Crime & Justice

Ex-LAPD chief Willie Williams has died

Los Angeles Police Chief Willie Williams answers reporters questions during a news conference in front of the bullet scarred Bank of America in the North Hollywood section of the city in Los Angeles on Saturday, March 1, 1997, following a wild shootout through local streets that started as the bank was being robbed. Williams was the first African-American police chief in both Philadelphia and Los Angeles. He took over from LAPD Chief Daryl Gates following the 1992 riots.
Los Angeles Police Chief Willie Williams answers reporters questions during a news conference in front of the bullet scarred Bank of America in the North Hollywood section of the city in Los Angeles on Saturday, March 1, 1997, following a wild shootout through local streets that started as the bank was being robbed. Williams was the first African-American police chief in both Philadelphia and Los Angeles. He took over from LAPD Chief Daryl Gates following the 1992 riots.
John Hayes
Los Angeles Police Chief Willie Williams answers reporters questions during a news conference in front of the bullet scarred Bank of America in the North Hollywood section of the city in Los Angeles on Saturday, March 1, 1997, following a wild shootout through local streets that started as the bank was being robbed. Williams was the first African-American police chief in both Philadelphia and Los Angeles. He took over from LAPD Chief Daryl Gates following the 1992 riots.
In this file photo, Los Angeles police Chief Willie Williams speaks at a press conference about the murder of Bill Cosby's son, Ennis Cosby, on March 12, 1997. Williams was the first African-American police chief in both Philadelphia and Los Angeles. He took over from LAPD Chief Daryl Gates following the 1992 riots.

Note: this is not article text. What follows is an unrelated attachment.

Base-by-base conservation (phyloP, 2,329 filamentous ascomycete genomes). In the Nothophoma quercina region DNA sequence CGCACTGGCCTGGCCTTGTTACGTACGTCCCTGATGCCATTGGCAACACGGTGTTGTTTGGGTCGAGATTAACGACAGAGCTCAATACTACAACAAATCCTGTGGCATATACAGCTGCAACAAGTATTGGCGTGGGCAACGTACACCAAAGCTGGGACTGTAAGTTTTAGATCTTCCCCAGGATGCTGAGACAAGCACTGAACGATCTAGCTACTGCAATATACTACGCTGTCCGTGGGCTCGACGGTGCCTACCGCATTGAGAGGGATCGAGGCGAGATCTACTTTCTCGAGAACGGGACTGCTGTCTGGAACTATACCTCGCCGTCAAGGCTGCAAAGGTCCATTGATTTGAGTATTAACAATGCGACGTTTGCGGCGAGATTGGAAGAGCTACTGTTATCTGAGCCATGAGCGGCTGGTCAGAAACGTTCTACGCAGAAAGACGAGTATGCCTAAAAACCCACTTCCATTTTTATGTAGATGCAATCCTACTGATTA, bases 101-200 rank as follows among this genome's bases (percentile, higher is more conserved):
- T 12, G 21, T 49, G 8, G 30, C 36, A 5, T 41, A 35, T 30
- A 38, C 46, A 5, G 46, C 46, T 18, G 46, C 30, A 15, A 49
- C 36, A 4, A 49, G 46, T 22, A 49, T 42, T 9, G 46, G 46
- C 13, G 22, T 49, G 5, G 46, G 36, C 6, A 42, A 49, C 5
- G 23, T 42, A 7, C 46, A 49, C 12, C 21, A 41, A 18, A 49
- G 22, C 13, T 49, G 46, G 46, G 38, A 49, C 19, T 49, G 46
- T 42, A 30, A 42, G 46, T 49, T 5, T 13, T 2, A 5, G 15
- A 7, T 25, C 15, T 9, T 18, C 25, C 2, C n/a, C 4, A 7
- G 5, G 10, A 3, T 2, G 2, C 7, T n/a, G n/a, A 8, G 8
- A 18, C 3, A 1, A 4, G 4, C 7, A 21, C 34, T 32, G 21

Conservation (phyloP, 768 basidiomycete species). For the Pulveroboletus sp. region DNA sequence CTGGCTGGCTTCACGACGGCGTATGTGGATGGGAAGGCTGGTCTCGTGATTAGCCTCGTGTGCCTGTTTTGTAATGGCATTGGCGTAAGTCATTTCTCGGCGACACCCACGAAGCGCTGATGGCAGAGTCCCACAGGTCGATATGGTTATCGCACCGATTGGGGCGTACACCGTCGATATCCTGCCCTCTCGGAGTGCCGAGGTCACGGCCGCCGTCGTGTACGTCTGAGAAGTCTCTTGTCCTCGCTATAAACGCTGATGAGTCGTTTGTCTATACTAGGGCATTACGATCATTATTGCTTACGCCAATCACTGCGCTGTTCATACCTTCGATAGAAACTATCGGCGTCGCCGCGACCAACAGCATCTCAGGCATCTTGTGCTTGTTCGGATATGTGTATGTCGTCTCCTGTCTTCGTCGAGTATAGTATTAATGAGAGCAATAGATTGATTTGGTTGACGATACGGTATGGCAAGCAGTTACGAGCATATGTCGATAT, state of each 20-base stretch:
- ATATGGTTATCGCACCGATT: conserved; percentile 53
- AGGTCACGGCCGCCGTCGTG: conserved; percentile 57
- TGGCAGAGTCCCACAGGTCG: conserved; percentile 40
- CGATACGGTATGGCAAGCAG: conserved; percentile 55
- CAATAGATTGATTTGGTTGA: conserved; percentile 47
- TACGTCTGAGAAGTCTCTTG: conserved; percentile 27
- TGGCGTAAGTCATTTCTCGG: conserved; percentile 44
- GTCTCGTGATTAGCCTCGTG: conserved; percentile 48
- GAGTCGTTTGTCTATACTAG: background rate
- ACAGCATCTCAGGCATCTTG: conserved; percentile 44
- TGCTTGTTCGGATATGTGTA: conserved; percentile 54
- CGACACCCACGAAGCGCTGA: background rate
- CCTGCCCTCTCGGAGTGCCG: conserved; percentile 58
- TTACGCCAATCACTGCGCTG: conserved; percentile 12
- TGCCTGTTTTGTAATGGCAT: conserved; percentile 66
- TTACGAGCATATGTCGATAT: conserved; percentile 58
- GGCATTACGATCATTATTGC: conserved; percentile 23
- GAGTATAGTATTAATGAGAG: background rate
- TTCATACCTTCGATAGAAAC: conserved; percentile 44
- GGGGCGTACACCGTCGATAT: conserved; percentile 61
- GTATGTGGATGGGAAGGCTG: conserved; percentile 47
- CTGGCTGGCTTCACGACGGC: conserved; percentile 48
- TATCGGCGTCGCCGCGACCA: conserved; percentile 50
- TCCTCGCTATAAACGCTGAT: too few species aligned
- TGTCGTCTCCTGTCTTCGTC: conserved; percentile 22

Reed Saxon


Willie Williams, the Los Angeles police chief who took over for Daryl Gates after the 1992 riots, has died.

A spokeswoman for the Philadelphia Police Department confirmed the news to KPCC but said she had no other information.

Williams was the first African-American police chief in both Philadelphia and Los Angeles.

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L.A. Mayor Eric Garcetti offered condolences to Williams' family in a statement, and said Williams had served in the LAPD at a difficult period in the city's history.

“He served at a time when many of the reforms proposed by the Christopher Commission were being implemented," Garcetti wrote, "setting the department on course to become an international model for community policing."

Author Joe Domanick, who has been covering the LAPD for over three decades, recently told Take Two the hiring of Williams was a major turning point for a troubled department.

"After the '92 riots, the police commission and Mayor Bradley were absolutely determined that they would have an African-American chief for the first time. If you ever met Willie Williams, you would immediately like him," said Domanick, author of "Blue: The LAPD and the Battle to Redeem American Policing."

Domanick said Williams was "way Peter Principle" but also described him as a "curiously incurious person" who didn't take the time to learn the nature of the city.

At the time he was selected as the new chief, Williams was serving as Philadelphia's police commissioner.

The Los Angeles Times marked the moment as "the first milestone reached by Los Angeles' civic leadership in trying to repair damage to the city's reputation caused by the [Rodney] King beating and to ease racial tensions left in its wake."

Williams was replaced in 1997 by then-deputy chief Bernard Parks.

This story has been updated.